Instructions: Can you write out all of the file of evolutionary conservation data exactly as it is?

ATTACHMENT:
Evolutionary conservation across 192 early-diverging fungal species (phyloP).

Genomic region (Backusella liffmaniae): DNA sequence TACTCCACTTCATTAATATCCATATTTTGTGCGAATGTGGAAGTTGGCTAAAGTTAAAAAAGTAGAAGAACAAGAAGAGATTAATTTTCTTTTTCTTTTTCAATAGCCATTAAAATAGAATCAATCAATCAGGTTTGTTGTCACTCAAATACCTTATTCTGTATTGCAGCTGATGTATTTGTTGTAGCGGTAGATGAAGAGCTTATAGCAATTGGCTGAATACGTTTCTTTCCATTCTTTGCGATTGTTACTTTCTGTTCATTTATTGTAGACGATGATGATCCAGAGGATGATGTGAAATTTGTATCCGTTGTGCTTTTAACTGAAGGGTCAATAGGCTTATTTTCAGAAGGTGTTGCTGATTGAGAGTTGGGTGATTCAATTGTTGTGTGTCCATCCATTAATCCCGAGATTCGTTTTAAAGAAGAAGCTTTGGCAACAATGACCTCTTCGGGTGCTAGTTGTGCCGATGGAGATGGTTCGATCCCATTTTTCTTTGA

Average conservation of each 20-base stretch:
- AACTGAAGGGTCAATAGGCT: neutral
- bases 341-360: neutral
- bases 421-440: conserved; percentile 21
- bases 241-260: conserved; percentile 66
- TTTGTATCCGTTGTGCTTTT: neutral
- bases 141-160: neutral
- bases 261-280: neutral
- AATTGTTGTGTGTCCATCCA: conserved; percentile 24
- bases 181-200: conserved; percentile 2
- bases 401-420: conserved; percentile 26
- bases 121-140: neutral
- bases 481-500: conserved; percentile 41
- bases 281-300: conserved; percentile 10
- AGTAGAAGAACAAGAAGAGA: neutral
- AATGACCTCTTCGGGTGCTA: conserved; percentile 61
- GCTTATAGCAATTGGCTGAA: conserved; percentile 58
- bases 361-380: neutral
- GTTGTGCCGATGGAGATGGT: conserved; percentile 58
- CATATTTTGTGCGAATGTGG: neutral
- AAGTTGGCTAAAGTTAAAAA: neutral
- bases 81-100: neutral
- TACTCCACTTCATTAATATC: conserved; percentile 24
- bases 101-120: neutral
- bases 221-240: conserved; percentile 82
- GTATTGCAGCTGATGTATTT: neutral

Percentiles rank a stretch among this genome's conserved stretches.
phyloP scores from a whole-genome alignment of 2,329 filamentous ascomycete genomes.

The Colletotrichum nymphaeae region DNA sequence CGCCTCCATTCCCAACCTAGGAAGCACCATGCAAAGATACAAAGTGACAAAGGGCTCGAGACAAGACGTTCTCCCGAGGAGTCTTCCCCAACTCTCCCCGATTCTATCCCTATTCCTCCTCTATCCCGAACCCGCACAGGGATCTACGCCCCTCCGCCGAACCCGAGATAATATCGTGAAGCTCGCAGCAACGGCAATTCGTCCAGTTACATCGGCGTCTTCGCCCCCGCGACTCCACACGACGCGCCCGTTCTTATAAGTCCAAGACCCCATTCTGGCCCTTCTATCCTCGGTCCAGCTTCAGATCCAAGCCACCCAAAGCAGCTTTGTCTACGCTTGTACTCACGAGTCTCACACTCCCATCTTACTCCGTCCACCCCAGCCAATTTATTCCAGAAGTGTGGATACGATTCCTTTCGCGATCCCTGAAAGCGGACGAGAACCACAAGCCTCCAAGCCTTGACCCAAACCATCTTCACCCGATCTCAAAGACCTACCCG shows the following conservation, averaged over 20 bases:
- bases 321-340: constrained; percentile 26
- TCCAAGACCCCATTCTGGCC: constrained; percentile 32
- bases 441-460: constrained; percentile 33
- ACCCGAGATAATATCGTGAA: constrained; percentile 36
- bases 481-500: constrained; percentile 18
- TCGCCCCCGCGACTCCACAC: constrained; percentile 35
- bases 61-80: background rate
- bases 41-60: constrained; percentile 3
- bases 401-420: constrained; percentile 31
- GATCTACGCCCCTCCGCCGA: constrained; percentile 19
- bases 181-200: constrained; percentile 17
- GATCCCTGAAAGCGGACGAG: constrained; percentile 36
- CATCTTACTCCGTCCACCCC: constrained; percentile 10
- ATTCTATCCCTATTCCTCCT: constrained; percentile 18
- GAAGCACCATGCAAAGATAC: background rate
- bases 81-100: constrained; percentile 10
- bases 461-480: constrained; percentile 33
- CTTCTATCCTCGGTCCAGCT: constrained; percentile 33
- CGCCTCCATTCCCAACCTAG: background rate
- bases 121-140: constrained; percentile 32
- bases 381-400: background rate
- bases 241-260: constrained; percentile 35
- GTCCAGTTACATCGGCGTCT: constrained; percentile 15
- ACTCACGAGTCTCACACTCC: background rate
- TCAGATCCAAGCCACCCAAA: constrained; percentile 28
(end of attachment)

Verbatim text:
Evolutionary conservation across 192 early-diverging fungal species (phyloP).

Genomic region (Backusella liffmaniae): DNA sequence TACTCCACTTCATTAATATCCATATTTTGTGCGAATGTGGAAGTTGGCTAAAGTTAAAAAAGTAGAAGAACAAGAAGAGATTAATTTTCTTTTTCTTTTTCAATAGCCATTAAAATAGAATCAATCAATCAGGTTTGTTGTCACTCAAATACCTTATTCTGTATTGCAGCTGATGTATTTGTTGTAGCGGTAGATGAAGAGCTTATAGCAATTGGCTGAATACGTTTCTTTCCATTCTTTGCGATTGTTACTTTCTGTTCATTTATTGTAGACGATGATGATCCAGAGGATGATGTGAAATTTGTATCCGTTGTGCTTTTAACTGAAGGGTCAATAGGCTTATTTTCAGAAGGTGTTGCTGATTGAGAGTTGGGTGATTCAATTGTTGTGTGTCCATCCATTAATCCCGAGATTCGTTTTAAAGAAGAAGCTTTGGCAACAATGACCTCTTCGGGTGCTAGTTGTGCCGATGGAGATGGTTCGATCCCATTTTTCTTTGA

Average conservation of each 20-base stretch:
- AACTGAAGGGTCAATAGGCT: neutral
- bases 341-360: neutral
- bases 421-440: conserved; percentile 21
- bases 241-260: conserved; percentile 66
- TTTGTATCCGTTGTGCTTTT: neutral
- bases 141-160: neutral
- bases 261-280: neutral
- AATTGTTGTGTGTCCATCCA: conserved; percentile 24
- bases 181-200: conserved; percentile 2
- bases 401-420: conserved; percentile 26
- bases 121-140: neutral
- bases 481-500: conserved; percentile 41
- bases 281-300: conserved; percentile 10
- AGTAGAAGAACAAGAAGAGA: neutral
- AATGACCTCTTCGGGTGCTA: conserved; percentile 61
- GCTTATAGCAATTGGCTGAA: conserved; percentile 58
- bases 361-380: neutral
- GTTGTGCCGATGGAGATGGT: conserved; percentile 58
- CATATTTTGTGCGAATGTGG: neutral
- AAGTTGGCTAAAGTTAAAAA: neutral
- bases 81-100: neutral
- TACTCCACTTCATTAATATC: conserved; percentile 24
- bases 101-120: neutral
- bases 221-240: conserved; percentile 82
- GTATTGCAGCTGATGTATTT: neutral

Percentiles rank a stretch among this genome's conserved stretches.
phyloP scores from a whole-genome alignment of 2,329 filamentous ascomycete genomes.

The Colletotrichum nymphaeae region DNA sequence CGCCTCCATTCCCAACCTAGGAAGCACCATGCAAAGATACAAAGTGACAAAGGGCTCGAGACAAGACGTTCTCCCGAGGAGTCTTCCCCAACTCTCCCCGATTCTATCCCTATTCCTCCTCTATCCCGAACCCGCACAGGGATCTACGCCCCTCCGCCGAACCCGAGATAATATCGTGAAGCTCGCAGCAACGGCAATTCGTCCAGTTACATCGGCGTCTTCGCCCCCGCGACTCCACACGACGCGCCCGTTCTTATAAGTCCAAGACCCCATTCTGGCCCTTCTATCCTCGGTCCAGCTTCAGATCCAAGCCACCCAAAGCAGCTTTGTCTACGCTTGTACTCACGAGTCTCACACTCCCATCTTACTCCGTCCACCCCAGCCAATTTATTCCAGAAGTGTGGATACGATTCCTTTCGCGATCCCTGAAAGCGGACGAGAACCACAAGCCTCCAAGCCTTGACCCAAACCATCTTCACCCGATCTCAAAGACCTACCCG shows the following conservation, averaged over 20 bases:
- bases 321-340: constrained; percentile 26
- TCCAAGACCCCATTCTGGCC: constrained; percentile 32
- bases 441-460: constrained; percentile 33
- ACCCGAGATAATATCGTGAA: constrained; percentile 36
- bases 481-500: constrained; percentile 18
- TCGCCCCCGCGACTCCACAC: constrained; percentile 35
- bases 61-80: background rate
- bases 41-60: constrained; percentile 3
- bases 401-420: constrained; percentile 31
- GATCTACGCCCCTCCGCCGA: constrained; percentile 19
- bases 181-200: constrained; percentile 17
- GATCCCTGAAAGCGGACGAG: constrained; percentile 36
- CATCTTACTCCGTCCACCCC: constrained; percentile 10
- ATTCTATCCCTATTCCTCCT: constrained; percentile 18
- GAAGCACCATGCAAAGATAC: background rate
- bases 81-100: constrained; percentile 10
- bases 461-480: constrained; percentile 33
- CTTCTATCCTCGGTCCAGCT: constrained; percentile 33
- CGCCTCCATTCCCAACCTAG: background rate
- bases 121-140: constrained; percentile 32
- bases 381-400: background rate
- bases 241-260: constrained; percentile 35
- GTCCAGTTACATCGGCGTCT: constrained; percentile 15
- ACTCACGAGTCTCACACTCC: background rate
- TCAGATCCAAGCCACCCAAA: constrained; percentile 28